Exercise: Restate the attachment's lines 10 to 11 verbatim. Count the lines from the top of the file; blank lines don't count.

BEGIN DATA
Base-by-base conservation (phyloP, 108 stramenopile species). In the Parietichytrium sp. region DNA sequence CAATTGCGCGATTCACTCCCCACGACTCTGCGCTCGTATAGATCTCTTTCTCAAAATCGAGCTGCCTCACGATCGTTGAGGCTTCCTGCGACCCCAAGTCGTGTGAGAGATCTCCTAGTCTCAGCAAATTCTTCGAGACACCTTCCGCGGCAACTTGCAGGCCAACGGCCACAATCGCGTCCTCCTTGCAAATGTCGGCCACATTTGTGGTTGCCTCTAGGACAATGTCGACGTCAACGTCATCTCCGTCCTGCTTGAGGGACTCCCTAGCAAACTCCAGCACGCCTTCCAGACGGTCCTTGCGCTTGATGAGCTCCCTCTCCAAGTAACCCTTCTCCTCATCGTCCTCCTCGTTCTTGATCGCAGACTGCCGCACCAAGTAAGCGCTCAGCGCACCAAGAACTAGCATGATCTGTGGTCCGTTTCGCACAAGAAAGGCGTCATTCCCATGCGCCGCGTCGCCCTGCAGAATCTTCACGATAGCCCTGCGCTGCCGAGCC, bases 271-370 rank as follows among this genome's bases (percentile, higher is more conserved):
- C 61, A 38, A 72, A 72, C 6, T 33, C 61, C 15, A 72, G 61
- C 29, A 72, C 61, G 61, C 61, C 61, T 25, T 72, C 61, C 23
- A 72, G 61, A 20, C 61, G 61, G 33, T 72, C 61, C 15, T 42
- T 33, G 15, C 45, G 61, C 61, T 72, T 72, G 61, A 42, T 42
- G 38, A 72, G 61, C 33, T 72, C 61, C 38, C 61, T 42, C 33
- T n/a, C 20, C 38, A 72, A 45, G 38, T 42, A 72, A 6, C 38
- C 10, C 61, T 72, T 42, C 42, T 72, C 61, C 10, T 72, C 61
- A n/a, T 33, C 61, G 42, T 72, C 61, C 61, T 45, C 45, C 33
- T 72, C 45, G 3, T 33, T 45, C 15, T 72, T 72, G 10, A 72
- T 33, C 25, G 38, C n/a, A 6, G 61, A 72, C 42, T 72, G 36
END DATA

- T 72, C 45, G 3, T 33, T 45, C 15, T 72, T 72, G 10, A 72
- T 33, C 25, G 38, C n/a, A 6, G 61, A 72, C 42, T 72, G 36